Rose Law Firm of Napa Valley, Inc.

Estate Planning And Business Law In Napa Valley And Beyond

Choosing An Executor Is Crucial In Estate Planning

A solid estate plan includes many details. A major one is having the right executor, or personal representative, whose job it is to fulfill the wishes of the testator -- the person who makes the will. 

It takes special skills to be an executor due to many legal and financial responsibilities. For example, the executor collects assets, pays bills and resolves legal and tax issues. A good executor likely will make the estate settlement a smooth process. A bad one, however, may complicate matters through incompetence, conflicts of interest, inadequate communication skills, or even a lack of appreciation for the great responsibility the role requires.

Do millennials need to think about estate planning?

A lot of people think estate planning matters only when you are old or you are rich. That is not the case. According to a recent Gallup Poll, only 4 in 10 Americans have a will.

The statistics are even more staggering when looking at younger Americans. In 2016, only 14 percent of individuals under 30 had a will, compared to 24 percent in 2005.

Managing sudden wealth: Preparing your heirs to inherit

The Williams Group conducted a 20-year study of high wealth families to review the transfer of wealth from one generation to the next. The study found 70 percent of families lost their wealth by the second generation and 90 percent by the third. Surprisingly, the failure to hold onto the wealth did not occur during the transfer, but rather afterwards when heirs were unable to keep the money.

Avoiding the topic

Avoid Conservatorship With Proper Estate Planning

An opportunity to save money is a huge motivator to make a purchase, and it should also prompt you to action to safeguard your estate. Without legally binding estate plan including incapacity planning, you're leaving your assets open to a long and expensive conservator dispute in the event that you cannot administer your own financial, legal and health decisions.

Here are some principal aspects of incapacity planning in the context of a complete estate plan.

6 tips for transferring your business to the next generation

Owning a small business is an emotional experience. The blood, sweat and tears you put into keeping your company afloat over an entire career create a bond that can make letting go difficult. If you are looking to pass on the business to the next generation, there are added emotions: Is my child ready to run this on their own? Have I properly prepared them for ownership?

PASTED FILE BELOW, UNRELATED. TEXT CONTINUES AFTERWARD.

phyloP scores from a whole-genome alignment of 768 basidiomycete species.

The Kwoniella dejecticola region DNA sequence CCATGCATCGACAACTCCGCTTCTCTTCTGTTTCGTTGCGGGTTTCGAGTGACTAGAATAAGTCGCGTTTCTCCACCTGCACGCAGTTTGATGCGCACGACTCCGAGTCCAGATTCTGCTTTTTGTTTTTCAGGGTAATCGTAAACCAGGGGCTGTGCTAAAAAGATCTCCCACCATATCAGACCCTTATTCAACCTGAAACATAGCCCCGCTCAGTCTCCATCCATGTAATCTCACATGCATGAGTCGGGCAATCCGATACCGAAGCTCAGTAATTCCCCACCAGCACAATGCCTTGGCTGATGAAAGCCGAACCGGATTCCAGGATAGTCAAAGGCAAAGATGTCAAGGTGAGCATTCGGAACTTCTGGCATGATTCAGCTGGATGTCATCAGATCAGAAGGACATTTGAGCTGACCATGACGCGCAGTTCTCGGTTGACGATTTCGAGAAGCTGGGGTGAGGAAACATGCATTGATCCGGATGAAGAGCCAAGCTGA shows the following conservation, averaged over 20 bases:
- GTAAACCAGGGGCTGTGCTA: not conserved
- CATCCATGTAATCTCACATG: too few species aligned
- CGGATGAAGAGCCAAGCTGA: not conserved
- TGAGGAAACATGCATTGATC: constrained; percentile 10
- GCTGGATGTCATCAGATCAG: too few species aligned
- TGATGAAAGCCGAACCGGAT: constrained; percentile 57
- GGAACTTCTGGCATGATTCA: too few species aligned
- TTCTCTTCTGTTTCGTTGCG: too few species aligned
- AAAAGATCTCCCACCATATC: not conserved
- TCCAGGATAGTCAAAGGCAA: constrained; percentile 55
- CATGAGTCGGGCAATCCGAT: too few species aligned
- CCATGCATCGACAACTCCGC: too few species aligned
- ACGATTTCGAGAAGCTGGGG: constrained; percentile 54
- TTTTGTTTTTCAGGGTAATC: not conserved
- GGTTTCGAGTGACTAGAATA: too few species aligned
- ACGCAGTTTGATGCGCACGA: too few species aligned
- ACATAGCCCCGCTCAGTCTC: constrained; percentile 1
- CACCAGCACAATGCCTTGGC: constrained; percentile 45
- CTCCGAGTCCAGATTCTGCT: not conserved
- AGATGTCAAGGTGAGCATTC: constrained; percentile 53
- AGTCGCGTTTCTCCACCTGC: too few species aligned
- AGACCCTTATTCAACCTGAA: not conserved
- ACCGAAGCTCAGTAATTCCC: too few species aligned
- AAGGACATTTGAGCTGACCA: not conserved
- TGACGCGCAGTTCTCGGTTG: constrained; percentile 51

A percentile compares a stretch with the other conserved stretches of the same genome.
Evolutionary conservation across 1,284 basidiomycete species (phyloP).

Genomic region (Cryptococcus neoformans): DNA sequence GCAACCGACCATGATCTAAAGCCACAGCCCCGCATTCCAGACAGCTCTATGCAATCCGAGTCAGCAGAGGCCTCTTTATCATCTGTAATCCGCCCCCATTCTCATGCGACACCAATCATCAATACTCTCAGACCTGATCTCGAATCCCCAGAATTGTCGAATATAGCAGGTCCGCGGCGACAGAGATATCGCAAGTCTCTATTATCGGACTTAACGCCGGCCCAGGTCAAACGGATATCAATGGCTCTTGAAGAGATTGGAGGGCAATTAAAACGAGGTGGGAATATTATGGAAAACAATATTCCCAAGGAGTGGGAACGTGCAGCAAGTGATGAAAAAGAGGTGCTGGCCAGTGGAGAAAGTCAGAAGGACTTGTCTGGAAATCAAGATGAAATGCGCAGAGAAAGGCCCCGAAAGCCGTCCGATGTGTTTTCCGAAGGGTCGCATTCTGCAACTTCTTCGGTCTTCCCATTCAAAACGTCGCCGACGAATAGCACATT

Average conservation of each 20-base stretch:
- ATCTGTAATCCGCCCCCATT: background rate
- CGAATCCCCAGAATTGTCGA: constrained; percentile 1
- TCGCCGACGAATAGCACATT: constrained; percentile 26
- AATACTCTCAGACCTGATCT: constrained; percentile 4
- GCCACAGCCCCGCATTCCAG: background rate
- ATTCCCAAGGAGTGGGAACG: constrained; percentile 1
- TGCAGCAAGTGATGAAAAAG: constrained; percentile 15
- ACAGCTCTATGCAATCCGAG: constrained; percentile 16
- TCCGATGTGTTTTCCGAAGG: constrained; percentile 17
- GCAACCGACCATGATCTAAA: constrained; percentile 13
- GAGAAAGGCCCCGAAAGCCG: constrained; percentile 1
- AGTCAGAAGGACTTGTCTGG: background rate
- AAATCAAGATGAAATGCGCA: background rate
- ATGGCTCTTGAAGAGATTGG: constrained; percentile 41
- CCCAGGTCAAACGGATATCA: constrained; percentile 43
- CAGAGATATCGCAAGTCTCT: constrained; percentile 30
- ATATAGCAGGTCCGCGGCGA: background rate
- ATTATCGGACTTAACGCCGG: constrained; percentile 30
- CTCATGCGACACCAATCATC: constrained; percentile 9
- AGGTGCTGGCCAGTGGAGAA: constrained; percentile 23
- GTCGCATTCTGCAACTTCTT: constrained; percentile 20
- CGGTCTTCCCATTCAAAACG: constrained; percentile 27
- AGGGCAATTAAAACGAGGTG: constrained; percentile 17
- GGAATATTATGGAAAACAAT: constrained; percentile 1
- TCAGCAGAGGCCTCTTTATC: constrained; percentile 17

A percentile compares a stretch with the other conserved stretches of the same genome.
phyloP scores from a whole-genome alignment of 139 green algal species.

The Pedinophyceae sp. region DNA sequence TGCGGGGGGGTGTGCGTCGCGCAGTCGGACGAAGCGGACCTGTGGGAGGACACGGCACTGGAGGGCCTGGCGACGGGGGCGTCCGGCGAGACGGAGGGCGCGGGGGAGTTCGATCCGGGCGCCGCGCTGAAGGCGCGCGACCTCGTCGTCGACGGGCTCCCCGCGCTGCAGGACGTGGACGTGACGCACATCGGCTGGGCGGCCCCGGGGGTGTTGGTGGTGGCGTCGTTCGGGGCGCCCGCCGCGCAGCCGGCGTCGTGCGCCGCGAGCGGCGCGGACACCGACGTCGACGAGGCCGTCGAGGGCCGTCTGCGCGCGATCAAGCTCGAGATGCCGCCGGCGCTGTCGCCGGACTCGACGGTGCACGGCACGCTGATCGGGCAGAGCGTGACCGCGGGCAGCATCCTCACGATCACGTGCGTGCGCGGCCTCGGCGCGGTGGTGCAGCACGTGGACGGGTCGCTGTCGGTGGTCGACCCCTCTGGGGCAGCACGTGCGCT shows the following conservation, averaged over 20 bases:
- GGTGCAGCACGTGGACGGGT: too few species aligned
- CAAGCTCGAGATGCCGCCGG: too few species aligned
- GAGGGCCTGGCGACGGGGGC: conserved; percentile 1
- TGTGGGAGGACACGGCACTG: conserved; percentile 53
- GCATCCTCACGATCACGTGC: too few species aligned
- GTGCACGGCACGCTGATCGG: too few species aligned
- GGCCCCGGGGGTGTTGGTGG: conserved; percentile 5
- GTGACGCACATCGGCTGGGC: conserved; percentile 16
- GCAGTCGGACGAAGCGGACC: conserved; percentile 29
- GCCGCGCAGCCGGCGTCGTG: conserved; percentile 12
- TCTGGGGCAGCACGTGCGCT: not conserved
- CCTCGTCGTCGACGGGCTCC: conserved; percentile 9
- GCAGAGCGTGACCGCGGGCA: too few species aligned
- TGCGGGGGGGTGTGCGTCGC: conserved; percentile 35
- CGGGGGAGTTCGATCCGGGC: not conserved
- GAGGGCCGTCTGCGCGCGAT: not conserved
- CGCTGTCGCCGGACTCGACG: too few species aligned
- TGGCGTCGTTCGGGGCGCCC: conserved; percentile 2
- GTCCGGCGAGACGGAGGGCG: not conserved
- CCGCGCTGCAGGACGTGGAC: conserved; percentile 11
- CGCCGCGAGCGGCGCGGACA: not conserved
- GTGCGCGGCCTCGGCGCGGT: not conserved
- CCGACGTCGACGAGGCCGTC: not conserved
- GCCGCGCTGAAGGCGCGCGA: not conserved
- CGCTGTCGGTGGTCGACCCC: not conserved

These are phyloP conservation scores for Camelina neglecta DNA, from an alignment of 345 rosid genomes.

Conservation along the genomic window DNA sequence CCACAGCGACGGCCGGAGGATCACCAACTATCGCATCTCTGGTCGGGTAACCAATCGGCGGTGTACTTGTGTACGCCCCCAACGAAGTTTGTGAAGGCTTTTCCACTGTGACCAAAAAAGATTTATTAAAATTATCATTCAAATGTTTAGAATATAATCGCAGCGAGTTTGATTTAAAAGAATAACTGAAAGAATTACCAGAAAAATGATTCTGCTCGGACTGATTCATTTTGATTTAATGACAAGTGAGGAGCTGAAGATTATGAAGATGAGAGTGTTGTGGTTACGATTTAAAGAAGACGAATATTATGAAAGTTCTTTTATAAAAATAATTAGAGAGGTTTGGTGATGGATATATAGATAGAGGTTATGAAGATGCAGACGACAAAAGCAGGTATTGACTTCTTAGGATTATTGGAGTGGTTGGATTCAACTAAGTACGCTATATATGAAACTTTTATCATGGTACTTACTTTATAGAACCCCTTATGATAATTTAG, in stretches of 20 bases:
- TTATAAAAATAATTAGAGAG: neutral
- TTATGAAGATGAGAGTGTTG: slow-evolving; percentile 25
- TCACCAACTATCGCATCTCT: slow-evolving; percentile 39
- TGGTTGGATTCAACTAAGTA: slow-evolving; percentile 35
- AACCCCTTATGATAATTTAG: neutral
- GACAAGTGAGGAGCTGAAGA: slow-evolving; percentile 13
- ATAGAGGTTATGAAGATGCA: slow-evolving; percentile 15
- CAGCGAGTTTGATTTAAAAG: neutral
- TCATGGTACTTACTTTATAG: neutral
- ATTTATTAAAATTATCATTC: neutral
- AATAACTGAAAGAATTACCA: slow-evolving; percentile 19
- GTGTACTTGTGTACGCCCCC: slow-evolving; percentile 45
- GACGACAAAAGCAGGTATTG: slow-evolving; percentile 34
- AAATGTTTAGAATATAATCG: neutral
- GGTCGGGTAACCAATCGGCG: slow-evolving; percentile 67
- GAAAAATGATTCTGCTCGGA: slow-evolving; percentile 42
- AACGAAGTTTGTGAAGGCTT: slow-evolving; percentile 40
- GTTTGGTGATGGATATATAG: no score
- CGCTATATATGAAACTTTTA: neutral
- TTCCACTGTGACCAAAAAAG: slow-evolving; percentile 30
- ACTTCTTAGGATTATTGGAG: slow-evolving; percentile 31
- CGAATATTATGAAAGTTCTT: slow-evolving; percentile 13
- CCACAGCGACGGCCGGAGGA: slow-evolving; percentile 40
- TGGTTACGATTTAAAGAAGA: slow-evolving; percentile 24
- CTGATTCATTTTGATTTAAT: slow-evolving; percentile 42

Below are six tips you can use to get started and work toward a smooth, successful transfer of ownership.

A brief overview on the duties of a trustee

Being named the trustee of a loved one's estate is an enormous responsibility and an incredible honor. When asked, you were happy to oblige, agreeing to follow their wishes without hesitation. You signed on the dotted line and felt a sense of pride, because you knew they were leaving their estate in capable hands.

Fast forward to now. Your loved one has passed away and suddenly you're feeling extremely grief-stricken and overwhelmed. You might be questioning their decision to name you as trustee or doubting your abilities to get through this in one piece. What once seemed like a well-laid plan now seems impossible. Where do you even begin?

The importance of long-term care as part of your estate plan

Many people, when they hear the term "estate plan," think of a will or a trust designed to pass assets down to your loved ones after you're gone. This is indeed a vital part of what estate planning does, but modern-day estate plans are much more comprehensive than "I leave my record collection to my son and my furniture to my daughter" instructions of the past.

There are key parts of today's comprehensive estate plans that might have not been considered previously. Most people now have plans to not only cover their assets, but also their care while in their later years. For example, health care directives and powers of attorney are now vital for most people as a way to ensure that your wishes are followed with regards to necessary medical treatment, resuscitation/end-of-life care and finances when you are no longer able to make important decisions on your own.

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